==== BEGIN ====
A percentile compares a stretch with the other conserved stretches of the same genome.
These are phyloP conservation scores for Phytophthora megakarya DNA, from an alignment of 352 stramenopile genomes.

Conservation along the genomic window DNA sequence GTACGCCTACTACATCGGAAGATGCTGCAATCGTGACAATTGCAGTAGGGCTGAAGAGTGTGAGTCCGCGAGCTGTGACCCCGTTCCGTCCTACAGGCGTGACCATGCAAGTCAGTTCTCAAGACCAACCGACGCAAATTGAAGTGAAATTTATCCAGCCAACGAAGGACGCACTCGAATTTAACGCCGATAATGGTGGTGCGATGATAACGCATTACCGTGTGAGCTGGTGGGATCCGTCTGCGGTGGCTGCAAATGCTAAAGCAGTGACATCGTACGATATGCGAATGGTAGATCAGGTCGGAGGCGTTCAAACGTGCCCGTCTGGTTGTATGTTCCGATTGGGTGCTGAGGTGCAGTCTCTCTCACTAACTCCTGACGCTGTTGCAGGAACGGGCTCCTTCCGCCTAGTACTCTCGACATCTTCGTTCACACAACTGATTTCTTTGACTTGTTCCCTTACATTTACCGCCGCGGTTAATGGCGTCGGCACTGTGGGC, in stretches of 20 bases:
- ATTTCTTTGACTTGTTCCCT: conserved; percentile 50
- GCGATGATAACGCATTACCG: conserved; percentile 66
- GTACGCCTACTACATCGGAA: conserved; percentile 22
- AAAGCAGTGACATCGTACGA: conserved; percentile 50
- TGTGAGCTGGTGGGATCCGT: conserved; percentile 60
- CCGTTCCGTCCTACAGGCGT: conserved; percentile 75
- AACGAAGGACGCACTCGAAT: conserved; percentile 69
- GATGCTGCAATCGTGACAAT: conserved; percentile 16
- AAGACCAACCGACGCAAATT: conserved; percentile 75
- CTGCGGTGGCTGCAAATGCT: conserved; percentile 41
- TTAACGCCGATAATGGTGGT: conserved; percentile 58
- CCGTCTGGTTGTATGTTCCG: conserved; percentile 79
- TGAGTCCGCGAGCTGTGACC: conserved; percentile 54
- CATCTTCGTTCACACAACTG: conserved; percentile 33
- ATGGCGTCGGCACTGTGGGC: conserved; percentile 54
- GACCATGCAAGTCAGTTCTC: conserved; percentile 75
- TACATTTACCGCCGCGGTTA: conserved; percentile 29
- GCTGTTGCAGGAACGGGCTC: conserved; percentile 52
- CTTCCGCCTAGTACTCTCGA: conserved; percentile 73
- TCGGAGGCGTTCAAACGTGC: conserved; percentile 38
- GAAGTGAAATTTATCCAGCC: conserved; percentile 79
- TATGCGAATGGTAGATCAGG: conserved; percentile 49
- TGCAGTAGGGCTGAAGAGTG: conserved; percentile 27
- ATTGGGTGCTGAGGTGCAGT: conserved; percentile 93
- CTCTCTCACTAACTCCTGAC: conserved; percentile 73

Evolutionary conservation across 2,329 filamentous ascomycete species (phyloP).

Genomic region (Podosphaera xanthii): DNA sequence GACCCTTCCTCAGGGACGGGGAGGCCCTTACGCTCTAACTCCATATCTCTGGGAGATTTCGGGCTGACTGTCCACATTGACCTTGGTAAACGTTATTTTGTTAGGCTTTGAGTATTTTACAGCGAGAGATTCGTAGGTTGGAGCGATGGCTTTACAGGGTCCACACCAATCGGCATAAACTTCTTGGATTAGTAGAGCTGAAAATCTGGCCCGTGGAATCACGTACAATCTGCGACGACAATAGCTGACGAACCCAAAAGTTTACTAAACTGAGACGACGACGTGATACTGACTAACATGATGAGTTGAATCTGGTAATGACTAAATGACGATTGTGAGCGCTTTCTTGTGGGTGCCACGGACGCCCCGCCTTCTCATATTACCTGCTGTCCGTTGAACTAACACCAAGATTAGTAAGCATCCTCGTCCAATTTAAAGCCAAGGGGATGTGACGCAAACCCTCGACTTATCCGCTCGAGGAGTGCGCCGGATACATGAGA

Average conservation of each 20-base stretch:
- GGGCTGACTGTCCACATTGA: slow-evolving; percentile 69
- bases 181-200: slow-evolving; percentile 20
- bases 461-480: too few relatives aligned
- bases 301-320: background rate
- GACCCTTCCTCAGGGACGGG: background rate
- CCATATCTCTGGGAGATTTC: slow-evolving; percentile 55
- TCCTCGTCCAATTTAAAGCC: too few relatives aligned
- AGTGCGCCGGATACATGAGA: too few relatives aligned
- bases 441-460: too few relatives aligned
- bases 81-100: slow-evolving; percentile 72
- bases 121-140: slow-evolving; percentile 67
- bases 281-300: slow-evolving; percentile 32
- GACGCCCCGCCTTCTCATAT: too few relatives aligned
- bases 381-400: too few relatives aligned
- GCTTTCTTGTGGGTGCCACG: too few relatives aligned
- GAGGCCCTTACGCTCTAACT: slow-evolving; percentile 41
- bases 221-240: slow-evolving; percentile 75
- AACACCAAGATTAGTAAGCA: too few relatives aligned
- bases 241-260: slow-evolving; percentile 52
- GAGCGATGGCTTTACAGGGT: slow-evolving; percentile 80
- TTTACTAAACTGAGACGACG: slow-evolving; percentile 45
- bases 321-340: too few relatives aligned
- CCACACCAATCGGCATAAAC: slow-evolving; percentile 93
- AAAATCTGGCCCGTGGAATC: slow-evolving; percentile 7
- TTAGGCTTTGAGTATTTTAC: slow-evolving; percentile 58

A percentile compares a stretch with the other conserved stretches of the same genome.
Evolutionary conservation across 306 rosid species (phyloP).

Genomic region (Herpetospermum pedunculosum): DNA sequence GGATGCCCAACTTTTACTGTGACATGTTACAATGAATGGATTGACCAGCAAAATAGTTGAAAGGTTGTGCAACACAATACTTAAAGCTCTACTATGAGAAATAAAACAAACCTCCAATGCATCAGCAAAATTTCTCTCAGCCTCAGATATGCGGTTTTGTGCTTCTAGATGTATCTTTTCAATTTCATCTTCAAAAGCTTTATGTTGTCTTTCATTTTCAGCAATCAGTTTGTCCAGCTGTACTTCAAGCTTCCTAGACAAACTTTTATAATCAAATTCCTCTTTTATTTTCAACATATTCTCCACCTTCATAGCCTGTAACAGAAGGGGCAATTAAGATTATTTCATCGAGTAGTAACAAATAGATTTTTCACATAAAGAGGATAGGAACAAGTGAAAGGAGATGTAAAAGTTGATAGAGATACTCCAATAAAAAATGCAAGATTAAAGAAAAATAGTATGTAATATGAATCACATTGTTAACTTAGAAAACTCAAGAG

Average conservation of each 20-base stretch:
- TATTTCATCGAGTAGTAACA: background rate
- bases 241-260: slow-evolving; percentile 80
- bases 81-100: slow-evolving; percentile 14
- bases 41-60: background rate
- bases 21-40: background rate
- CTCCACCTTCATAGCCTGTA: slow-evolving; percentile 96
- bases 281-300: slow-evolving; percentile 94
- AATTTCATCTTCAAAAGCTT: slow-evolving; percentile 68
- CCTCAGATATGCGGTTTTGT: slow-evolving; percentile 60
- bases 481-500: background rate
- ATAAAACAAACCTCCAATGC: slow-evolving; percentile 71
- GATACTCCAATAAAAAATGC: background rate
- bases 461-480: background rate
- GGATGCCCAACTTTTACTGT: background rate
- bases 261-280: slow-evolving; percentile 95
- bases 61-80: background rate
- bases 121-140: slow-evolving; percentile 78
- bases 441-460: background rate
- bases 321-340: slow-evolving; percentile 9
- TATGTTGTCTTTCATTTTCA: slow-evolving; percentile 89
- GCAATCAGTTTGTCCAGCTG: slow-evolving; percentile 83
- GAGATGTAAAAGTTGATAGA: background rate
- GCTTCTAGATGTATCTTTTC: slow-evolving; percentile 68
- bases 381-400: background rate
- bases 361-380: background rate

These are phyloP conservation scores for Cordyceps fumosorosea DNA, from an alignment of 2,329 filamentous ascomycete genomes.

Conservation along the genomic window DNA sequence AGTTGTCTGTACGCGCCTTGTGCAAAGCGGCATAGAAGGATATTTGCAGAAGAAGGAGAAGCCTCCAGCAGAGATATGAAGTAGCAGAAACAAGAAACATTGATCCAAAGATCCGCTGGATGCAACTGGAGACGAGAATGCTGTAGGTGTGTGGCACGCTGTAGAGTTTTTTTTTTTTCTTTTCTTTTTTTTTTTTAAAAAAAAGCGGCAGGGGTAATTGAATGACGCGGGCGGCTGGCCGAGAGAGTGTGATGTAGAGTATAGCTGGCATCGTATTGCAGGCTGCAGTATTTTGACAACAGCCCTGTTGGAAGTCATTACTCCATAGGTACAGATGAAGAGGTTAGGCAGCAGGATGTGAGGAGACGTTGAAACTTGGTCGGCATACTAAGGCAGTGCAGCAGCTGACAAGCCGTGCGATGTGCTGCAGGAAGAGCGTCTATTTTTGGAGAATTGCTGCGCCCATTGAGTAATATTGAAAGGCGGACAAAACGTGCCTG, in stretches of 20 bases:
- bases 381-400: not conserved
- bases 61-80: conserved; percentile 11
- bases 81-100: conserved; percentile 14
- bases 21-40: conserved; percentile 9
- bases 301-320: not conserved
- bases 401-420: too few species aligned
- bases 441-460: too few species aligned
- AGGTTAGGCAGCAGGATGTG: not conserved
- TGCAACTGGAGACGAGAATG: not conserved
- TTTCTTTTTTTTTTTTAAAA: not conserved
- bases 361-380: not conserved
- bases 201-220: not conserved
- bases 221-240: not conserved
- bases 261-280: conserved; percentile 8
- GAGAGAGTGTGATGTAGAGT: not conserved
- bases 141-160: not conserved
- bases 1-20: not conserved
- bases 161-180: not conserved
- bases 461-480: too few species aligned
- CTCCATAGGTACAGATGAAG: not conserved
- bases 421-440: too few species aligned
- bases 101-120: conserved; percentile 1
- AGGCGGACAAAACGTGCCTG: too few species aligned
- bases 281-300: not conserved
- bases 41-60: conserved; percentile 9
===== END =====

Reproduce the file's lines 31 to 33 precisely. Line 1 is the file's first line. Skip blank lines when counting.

Average conservation of each 20-base stretch:
- GGGCTGACTGTCCACATTGA: slow-evolving; percentile 69
- bases 181-200: slow-evolving; percentile 20